When the background to this morbidity is the suffering of others it makes it difficult. This happens when he meets as assassin who worked for drug lord Pablo Escobar. The man is certainly an interesting psychological case, but it is difficult to embrace him at all, as he wallows almost in gleeful pride in his exploits – becoming a celebrity of sorts.
Witness the destination in the Japan episode. Here a guided tour takes Farrier and other curious minds to Fukushima, which of course is the Japanese prefecture that became famously radioactive after the 2011 earthquake and tsunami triggered meltdowns at a nearby nuclear plant.
Visually, it is a fascinating episode, with ghost towns and a sense of conspiracy and dread permeating through government offices and silent, haunting roads and dead shops and arcades. Its cinematic prowess is bested by the way the show also focuses on other tourists, as well as the native Japanese guide.
The former are made up of a mix of personalities, from social media fixated buddies who take what can arguably be considered impropriate selfies to those whose semi-jovial curiosity quickly turns to fear as their Geiger counter shows increasingly high-levels of radiation.
Along with the guide – a man who is at peace with the reality of the situation and his own spirituality – these glimpses of the people who engage this trend of “Dark Tourist” are the closest the series gets to true revelations.
As in the final episode, which introduces Russ McKamey, an American who runs the McKamey Manor, a free-to-visit haunted house or “extreme haunt”, in his own San Diego property.
McKamey charges nothing except dog food for his pets .how someone who is seemingly so rational finds his deepest enjoyment in terrifying people in such extreme ways – they are essentially tortured willingly, both psychologically and physically, through challenges that could run for eight hours and include drowning, hair cutting, forced feeding and more – is fascinating.
Thought it never gets as deep as it could (more perspective from the people who sigh up for this would have been appreciated), it presents the series with something more than visual feasts.
A fellow “Dark Tourist” who goes with Farrier through “the Stans” (which include Kazakhstan and Turkmenistan) is another individual who it would have been interesting to get to know deeper, a family man who travels to places like warzones to get his thrills, and is literally laughing as he gets deeper into a radiation zone.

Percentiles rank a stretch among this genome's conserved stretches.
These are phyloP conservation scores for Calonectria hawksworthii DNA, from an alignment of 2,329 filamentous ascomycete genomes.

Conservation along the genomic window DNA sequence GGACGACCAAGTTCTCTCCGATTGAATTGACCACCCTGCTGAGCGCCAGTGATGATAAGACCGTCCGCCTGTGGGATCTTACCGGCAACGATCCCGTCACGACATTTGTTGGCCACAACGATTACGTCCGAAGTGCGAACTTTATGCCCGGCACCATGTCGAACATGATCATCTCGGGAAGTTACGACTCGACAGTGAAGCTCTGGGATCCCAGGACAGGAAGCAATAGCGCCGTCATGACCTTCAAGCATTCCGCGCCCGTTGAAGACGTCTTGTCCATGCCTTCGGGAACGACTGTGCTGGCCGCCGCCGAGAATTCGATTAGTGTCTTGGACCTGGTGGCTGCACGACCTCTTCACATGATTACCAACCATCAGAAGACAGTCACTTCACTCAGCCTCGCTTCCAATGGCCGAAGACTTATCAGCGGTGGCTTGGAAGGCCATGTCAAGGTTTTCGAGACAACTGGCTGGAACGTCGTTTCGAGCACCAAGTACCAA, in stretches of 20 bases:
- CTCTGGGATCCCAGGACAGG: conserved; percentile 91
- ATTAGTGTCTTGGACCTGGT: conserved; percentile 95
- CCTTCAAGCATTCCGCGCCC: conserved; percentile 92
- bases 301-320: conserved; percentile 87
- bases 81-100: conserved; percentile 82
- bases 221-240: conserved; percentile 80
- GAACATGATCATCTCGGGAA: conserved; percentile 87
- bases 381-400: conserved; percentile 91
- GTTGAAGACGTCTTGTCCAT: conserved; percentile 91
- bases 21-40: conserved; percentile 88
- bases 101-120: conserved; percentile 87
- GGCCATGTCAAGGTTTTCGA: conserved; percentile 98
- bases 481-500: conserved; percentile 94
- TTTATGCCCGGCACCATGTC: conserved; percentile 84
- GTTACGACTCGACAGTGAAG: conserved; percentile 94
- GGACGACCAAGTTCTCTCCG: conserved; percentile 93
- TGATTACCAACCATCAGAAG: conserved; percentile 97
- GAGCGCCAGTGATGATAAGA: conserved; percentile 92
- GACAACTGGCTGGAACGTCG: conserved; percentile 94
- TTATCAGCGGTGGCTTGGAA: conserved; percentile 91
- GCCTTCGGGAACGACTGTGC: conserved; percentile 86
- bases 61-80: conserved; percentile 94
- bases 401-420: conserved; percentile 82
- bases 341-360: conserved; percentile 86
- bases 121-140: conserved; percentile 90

The other elements of it are less investigative and more curiosity-driven making for more predictable spectacles. Local viewers will take particular interest in his trip to Toraja, where he reacts to the tradition of keeping dead relatives at home, their bodies treated as if still alive, sometimes for years.
Farrier is visibly taken aback by the burial ceremony’s ritual sacrificing of animals (as a feast for the whole village), and for the most part tries to be as respectful as he can throughout the whole endeavor – even when he is given the chance to present money to a corpse that has been dug up by her family.
While entertaining, the show lacks a deeper focus. Theme-wise, it describes destinations that do not really connect, other than being in the same country Dark Tourist might need more time (meaning more seasons) to truly find itself.  For now, it is simply a Netflix show with a freak factor to rope people in. it is definitely watchable, but not with much value to it.

Thursday, June 20, 2019

Sherpa shortage takes a toll on Everest

#Office view: Sherpa guide Ang Tshering Lama poses during an interview at Everest base camp, some 140 km northeast of Kathmandu, Nepal, on April 23. The Everest industry is suffering from a dangerous shortage of its most important resources experienced Sherpa Guides.

The Everest industry is suffering from a dangerous shortage of its most important resource: experienced Sherpa guides.
Ethnic Sherpas from the valleys around Everest have become synonymous with high altitude climbing.
With their unique ability to work in a low-oxygen, high altitude atmosphere, they are the backbone of the industry, hauling clients and equipment to the top of the 8,848-metre (29,029-foot) mountain.
The number of Everest climbers has more than doubled in two decades, however, and the Sherpa supply has not kept pace. Raw recruits are now being used to reach the top and it has already taken a toll.
Dawa Sange Sherpa, 20, summited Mount Everest last year—a first for him and the climber he was with.
On the way down, the cold, lack of oxygen and exhaustion took hold. The pair collapsed just below the summit and were found hours later, barely alive.
"My friend said to me, 'He's done'. But I found a small pulse in him," said guide Ang Tshering Lama, who found Sange.
Everest victim
Lama dragged the unconscious Sange back down the mountain while others helped his client.
Both had severe frostbite. Sange lost all of his fingers, spelling the end of his short career on Everest.

#The number of Everest climbers has more than doubled in two decades but the S..

Sange was not meant to be guiding that year. He was planned to be carrying equipment up the mountain, a job many young Sherpa do before graduating to become guide.
"I was in the second team, in which untrained Sherpa usually carry the equipment and food from the base camp to camp two, three and four," Sange said.
But his employer, Seven Summit Treks, the largest Nepal-based expedition operator, had more than 60 clients on Everest and needed someone to take a paying climber to the top.
Head of Seven Summit Treks Mingma Sherpa said Sange was ready to be a guide and had previously summited Everest. Sange said he had not.